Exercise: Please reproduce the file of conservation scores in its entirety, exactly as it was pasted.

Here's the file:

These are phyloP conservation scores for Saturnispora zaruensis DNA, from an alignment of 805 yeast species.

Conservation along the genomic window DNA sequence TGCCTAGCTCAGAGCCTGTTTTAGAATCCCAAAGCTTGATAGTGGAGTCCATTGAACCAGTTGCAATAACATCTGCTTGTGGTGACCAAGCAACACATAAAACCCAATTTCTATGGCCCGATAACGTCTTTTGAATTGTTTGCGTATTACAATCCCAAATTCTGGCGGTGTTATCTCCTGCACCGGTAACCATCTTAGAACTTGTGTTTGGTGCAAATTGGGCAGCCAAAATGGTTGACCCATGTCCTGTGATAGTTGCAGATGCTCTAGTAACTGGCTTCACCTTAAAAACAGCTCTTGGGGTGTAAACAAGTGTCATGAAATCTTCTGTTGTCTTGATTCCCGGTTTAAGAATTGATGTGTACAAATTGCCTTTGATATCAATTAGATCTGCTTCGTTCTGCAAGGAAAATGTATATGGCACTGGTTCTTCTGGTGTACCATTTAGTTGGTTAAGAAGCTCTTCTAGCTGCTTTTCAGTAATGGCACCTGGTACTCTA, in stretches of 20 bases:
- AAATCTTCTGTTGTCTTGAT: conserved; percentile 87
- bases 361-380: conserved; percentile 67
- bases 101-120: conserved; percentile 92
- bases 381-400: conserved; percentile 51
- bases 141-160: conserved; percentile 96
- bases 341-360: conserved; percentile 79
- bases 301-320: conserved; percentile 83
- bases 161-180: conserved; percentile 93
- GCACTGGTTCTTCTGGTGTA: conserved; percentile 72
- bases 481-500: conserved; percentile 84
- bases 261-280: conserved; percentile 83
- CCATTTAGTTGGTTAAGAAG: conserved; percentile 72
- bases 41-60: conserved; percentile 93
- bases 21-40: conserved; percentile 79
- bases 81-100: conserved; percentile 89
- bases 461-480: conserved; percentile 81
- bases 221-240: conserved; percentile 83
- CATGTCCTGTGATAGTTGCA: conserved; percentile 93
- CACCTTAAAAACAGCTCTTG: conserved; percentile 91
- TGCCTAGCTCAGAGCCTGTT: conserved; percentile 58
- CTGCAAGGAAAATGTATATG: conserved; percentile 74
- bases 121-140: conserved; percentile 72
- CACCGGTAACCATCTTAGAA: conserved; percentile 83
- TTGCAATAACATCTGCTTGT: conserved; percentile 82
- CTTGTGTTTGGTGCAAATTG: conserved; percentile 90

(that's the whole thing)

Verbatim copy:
These are phyloP conservation scores for Saturnispora zaruensis DNA, from an alignment of 805 yeast species.

Conservation along the genomic window DNA sequence TGCCTAGCTCAGAGCCTGTTTTAGAATCCCAAAGCTTGATAGTGGAGTCCATTGAACCAGTTGCAATAACATCTGCTTGTGGTGACCAAGCAACACATAAAACCCAATTTCTATGGCCCGATAACGTCTTTTGAATTGTTTGCGTATTACAATCCCAAATTCTGGCGGTGTTATCTCCTGCACCGGTAACCATCTTAGAACTTGTGTTTGGTGCAAATTGGGCAGCCAAAATGGTTGACCCATGTCCTGTGATAGTTGCAGATGCTCTAGTAACTGGCTTCACCTTAAAAACAGCTCTTGGGGTGTAAACAAGTGTCATGAAATCTTCTGTTGTCTTGATTCCCGGTTTAAGAATTGATGTGTACAAATTGCCTTTGATATCAATTAGATCTGCTTCGTTCTGCAAGGAAAATGTATATGGCACTGGTTCTTCTGGTGTACCATTTAGTTGGTTAAGAAGCTCTTCTAGCTGCTTTTCAGTAATGGCACCTGGTACTCTA, in stretches of 20 bases:
- AAATCTTCTGTTGTCTTGAT: conserved; percentile 87
- bases 361-380: conserved; percentile 67
- bases 101-120: conserved; percentile 92
- bases 381-400: conserved; percentile 51
- bases 141-160: conserved; percentile 96
- bases 341-360: conserved; percentile 79
- bases 301-320: conserved; percentile 83
- bases 161-180: conserved; percentile 93
- GCACTGGTTCTTCTGGTGTA: conserved; percentile 72
- bases 481-500: conserved; percentile 84
- bases 261-280: conserved; percentile 83
- CCATTTAGTTGGTTAAGAAG: conserved; percentile 72
- bases 41-60: conserved; percentile 93
- bases 21-40: conserved; percentile 79
- bases 81-100: conserved; percentile 89
- bases 461-480: conserved; percentile 81
- bases 221-240: conserved; percentile 83
- CATGTCCTGTGATAGTTGCA: conserved; percentile 93
- CACCTTAAAAACAGCTCTTG: conserved; percentile 91
- TGCCTAGCTCAGAGCCTGTT: conserved; percentile 58
- CTGCAAGGAAAATGTATATG: conserved; percentile 74
- bases 121-140: conserved; percentile 72
- CACCGGTAACCATCTTAGAA: conserved; percentile 83
- TTGCAATAACATCTGCTTGT: conserved; percentile 82
- CTTGTGTTTGGTGCAAATTG: conserved; percentile 90